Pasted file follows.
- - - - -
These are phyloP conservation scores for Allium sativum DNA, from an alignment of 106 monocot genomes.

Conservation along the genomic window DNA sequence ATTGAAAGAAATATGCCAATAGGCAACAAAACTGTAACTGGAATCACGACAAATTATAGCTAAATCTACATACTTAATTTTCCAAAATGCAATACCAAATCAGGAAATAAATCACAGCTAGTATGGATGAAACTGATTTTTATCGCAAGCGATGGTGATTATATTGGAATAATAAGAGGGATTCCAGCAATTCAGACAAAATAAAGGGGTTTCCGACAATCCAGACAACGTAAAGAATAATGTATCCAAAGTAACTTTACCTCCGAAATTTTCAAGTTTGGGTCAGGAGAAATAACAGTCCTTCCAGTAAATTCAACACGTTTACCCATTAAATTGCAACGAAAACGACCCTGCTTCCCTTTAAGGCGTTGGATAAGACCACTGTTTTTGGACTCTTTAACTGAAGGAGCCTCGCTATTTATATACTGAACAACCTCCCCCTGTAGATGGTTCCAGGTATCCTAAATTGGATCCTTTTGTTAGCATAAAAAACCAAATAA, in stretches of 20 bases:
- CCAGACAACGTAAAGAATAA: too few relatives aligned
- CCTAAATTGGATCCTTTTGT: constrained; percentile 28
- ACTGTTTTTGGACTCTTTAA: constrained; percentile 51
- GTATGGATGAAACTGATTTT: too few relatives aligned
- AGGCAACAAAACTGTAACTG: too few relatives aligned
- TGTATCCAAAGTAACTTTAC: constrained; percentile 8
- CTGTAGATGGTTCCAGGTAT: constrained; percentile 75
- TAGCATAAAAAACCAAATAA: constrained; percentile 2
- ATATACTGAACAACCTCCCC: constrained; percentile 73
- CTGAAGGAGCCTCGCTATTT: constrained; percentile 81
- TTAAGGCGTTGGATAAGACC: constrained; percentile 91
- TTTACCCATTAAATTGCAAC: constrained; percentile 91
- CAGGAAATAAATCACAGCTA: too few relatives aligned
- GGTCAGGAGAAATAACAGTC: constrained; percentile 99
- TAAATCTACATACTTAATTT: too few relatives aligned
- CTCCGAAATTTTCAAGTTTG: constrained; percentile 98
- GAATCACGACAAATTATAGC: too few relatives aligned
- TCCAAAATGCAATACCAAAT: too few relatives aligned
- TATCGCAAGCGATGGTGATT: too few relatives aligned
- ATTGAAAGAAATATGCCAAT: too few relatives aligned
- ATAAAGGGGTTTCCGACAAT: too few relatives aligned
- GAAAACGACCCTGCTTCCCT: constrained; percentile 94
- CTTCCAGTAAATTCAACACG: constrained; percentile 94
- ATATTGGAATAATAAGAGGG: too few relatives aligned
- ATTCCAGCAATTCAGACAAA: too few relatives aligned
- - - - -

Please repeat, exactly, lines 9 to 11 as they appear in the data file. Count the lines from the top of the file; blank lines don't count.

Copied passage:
- CTGTAGATGGTTCCAGGTAT: constrained; percentile 75
- TAGCATAAAAAACCAAATAA: constrained; percentile 2
- ATATACTGAACAACCTCCCC: constrained; percentile 73